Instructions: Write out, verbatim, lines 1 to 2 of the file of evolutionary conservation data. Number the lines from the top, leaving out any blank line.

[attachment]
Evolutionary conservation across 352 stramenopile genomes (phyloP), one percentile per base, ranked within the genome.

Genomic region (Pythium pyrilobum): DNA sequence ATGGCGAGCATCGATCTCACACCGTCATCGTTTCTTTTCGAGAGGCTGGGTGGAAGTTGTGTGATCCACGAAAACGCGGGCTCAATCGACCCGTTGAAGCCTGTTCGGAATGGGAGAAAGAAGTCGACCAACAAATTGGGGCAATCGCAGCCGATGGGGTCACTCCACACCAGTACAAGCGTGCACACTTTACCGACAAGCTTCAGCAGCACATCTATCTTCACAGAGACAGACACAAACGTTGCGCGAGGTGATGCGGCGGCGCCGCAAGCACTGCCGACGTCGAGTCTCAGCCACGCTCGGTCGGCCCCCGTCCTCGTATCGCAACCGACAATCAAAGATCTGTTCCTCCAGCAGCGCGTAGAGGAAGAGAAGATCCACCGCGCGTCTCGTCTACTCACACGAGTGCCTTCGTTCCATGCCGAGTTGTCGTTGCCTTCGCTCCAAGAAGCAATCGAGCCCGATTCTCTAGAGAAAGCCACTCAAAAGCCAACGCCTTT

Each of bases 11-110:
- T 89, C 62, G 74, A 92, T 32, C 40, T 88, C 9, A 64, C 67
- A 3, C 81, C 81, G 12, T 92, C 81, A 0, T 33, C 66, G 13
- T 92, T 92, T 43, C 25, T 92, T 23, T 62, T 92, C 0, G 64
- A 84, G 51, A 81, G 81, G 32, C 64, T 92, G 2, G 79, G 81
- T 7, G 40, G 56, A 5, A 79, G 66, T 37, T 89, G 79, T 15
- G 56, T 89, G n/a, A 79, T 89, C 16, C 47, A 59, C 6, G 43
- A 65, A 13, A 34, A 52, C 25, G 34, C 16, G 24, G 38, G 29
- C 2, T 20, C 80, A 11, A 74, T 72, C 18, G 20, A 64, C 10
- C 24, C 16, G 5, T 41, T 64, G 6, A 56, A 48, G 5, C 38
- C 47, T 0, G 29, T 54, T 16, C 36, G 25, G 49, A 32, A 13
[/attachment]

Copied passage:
Evolutionary conservation across 352 stramenopile genomes (phyloP), one percentile per base, ranked within the genome.

Genomic region (Pythium pyrilobum): DNA sequence ATGGCGAGCATCGATCTCACACCGTCATCGTTTCTTTTCGAGAGGCTGGGTGGAAGTTGTGTGATCCACGAAAACGCGGGCTCAATCGACCCGTTGAAGCCTGTTCGGAATGGGAGAAAGAAGTCGACCAACAAATTGGGGCAATCGCAGCCGATGGGGTCACTCCACACCAGTACAAGCGTGCACACTTTACCGACAAGCTTCAGCAGCACATCTATCTTCACAGAGACAGACACAAACGTTGCGCGAGGTGATGCGGCGGCGCCGCAAGCACTGCCGACGTCGAGTCTCAGCCACGCTCGGTCGGCCCCCGTCCTCGTATCGCAACCGACAATCAAAGATCTGTTCCTCCAGCAGCGCGTAGAGGAAGAGAAGATCCACCGCGCGTCTCGTCTACTCACACGAGTGCCTTCGTTCCATGCCGAGTTGTCGTTGCCTTCGCTCCAAGAAGCAATCGAGCCCGATTCTCTAGAGAAAGCCACTCAAAAGCCAACGCCTTT